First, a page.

Back in 2014, hundreds of nude, semi-nude and revealing pictures of female celebrities were leaked. They were stolen from their own private collections. I can only imagine how they must have felt to have their own personal images stolen and then shared for the entire world to see. We all know what happened, but is there a way for this to be prevented? I’ve heard some say things like – you shouldn’t keep that kind of sensitive data on your phone at all. What I’m hearing though is judgment for people who chose to take those kinds of photos. Is that fair? Why can’t you keep whatever you want on your phone? It is, after all, a personal computer in your pocket.
A new app, called Nude, aims to automatically scan your iPhone for nude photos and then move them into a protected vault in the app so that they can’t be seen by anyone else. What’s neat about this app is that it automatically deletes them from both your camera roll and iCloud. The two developers – Jessica Chiu and Y.C. Chen – heard from almost everyone that they didn’t have nude photos, but they all wanted to know more about the app.
The impetus for this development came from Chiu speaking with Hollywood actresses. All actresses had sensitive images on their phones or laptop and they all also had doubts about how to keep them secure. Of course, there’s no point in developing an app to keep nude photos out of the cloud if you need to use an online server to detect them, which is why Apple’s CoreML framework was key.
Crucially, the images on your device are never sent to Nude itself. This is possible thanks to CoreML, the machine learning framework Apple introduced with iOS 11. These libraries allow developers to do machine learning-intensive tasks such as image recognition on the device itself, without transmitting the image to a server.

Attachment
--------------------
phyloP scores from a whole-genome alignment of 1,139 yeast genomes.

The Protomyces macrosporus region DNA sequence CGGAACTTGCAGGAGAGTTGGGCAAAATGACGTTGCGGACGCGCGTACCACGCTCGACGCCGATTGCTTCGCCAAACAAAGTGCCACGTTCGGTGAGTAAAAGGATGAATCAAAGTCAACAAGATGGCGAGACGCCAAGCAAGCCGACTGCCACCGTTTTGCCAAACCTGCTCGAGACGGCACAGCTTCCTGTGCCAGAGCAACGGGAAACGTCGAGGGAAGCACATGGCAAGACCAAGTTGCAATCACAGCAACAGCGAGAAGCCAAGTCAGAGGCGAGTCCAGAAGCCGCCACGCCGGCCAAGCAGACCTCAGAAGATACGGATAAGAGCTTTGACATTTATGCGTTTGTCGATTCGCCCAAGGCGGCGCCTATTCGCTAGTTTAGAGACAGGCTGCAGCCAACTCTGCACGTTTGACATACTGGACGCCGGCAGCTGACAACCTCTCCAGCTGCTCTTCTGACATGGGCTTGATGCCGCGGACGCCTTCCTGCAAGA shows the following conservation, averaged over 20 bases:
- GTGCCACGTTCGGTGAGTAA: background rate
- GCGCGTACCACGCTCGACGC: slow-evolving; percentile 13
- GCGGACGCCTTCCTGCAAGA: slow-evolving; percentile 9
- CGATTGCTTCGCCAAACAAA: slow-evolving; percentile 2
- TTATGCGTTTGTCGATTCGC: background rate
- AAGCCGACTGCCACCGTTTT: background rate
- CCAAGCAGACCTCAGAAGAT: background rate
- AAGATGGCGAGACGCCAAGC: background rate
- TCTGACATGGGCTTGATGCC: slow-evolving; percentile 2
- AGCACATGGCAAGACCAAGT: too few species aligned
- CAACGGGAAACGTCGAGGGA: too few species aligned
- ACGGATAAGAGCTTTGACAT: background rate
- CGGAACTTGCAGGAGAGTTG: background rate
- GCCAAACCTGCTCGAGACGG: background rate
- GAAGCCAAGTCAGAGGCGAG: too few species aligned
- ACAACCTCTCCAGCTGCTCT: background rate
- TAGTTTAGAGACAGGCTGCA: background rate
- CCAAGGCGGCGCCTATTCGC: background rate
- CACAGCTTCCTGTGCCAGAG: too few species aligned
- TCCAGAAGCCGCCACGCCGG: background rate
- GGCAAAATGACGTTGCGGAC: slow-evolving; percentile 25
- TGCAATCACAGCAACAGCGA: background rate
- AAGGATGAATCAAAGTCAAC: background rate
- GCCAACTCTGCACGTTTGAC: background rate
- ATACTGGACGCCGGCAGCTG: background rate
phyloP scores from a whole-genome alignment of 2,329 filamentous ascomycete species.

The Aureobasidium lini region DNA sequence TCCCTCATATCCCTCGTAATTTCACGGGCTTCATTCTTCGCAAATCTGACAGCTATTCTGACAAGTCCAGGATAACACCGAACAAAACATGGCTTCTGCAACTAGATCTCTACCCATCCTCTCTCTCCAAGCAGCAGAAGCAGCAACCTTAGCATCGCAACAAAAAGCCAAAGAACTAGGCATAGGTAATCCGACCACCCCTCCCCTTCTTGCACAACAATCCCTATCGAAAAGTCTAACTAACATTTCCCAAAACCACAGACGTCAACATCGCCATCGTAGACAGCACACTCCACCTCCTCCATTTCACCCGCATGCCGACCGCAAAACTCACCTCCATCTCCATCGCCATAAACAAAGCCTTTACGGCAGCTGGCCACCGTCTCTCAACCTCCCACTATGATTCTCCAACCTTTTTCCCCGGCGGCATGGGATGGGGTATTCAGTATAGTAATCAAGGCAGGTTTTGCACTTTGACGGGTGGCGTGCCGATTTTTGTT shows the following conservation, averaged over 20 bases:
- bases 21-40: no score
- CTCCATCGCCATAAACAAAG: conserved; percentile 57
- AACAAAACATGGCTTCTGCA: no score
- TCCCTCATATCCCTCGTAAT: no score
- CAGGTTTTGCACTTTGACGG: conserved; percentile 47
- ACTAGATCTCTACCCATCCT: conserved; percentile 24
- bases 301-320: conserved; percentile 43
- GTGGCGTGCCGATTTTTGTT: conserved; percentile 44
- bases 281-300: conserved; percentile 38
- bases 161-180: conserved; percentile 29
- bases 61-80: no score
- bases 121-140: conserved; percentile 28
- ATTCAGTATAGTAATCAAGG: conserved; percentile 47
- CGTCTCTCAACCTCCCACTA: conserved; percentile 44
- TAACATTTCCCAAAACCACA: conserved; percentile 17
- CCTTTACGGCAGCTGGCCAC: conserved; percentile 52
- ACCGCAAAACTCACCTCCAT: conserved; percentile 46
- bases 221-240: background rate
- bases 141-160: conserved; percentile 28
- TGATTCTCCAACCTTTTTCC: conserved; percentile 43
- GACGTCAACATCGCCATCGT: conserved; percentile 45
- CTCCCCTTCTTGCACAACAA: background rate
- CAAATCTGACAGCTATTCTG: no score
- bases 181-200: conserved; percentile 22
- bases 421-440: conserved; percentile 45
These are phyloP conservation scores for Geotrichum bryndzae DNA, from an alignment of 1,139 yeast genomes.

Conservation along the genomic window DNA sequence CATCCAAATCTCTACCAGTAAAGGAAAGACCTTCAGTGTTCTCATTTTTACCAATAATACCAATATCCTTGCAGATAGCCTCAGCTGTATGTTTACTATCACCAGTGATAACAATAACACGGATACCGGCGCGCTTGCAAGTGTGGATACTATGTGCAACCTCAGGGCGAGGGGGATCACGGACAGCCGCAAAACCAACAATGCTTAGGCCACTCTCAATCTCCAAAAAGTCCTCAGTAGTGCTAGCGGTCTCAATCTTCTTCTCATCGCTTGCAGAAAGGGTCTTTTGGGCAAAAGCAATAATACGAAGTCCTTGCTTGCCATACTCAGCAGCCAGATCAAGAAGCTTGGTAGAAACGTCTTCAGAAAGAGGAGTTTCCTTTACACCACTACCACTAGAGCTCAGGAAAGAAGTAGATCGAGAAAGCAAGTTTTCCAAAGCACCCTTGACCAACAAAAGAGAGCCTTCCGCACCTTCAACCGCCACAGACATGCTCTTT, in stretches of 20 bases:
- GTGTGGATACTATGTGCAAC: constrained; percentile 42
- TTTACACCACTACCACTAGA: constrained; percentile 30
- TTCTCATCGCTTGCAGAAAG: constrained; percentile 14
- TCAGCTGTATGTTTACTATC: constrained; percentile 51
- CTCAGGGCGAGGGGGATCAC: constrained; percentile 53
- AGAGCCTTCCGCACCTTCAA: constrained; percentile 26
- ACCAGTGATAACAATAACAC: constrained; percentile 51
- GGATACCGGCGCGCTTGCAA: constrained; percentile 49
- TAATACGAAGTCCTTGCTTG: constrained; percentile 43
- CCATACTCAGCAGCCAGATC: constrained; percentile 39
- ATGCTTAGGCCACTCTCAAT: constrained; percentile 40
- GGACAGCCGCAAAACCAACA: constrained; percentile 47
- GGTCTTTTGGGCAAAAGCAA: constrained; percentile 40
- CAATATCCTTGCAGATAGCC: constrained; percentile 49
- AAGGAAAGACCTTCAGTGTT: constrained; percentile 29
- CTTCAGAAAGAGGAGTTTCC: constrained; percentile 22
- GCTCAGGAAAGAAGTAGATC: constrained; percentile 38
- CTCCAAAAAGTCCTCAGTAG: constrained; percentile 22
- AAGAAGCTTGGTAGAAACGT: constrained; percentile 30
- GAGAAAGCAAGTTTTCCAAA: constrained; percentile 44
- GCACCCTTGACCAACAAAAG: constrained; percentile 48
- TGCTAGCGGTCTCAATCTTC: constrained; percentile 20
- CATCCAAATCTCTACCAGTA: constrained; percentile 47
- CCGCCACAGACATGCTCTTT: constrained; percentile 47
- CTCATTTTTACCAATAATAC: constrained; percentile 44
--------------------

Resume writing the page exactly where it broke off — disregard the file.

One challenge Chiu and Chen faced was that CoreML needed a lot of examples of nude photos to analyze. No surprise here – they were able to find nude photos by scouring porn sites. Chiu and Chen attempted to use existing, open-sourced data sets to detect nudes. But they found that the results were often inaccurate, especially for people of colour. Which is why they had to go to sites like PornHub in order to find representative images. This concept is interesting to me. We often talk about how artificial intelligence can’t always recognize people with darker skin tones. So will this be any different? What causes this kind of confusion for AI?
Chiu and Chen obviously rectified this problem, but that doesn’t always happen. Sometimes these things get left unchecked and then the developer is embarrassed when their app launches and it doesn’t work for some people. While no one wants to admit to having nude pictures on their devices, I think a lot of people do. Which makes you wonder if Nude is the answer to their problems. Or, if they shouldn’t keep the data on there in the first place? Nude is a free download from the App Store, but it requires you to pay $0.99/month as an in-app purchase. Is it worth it? Depends on what you have to hide I guess.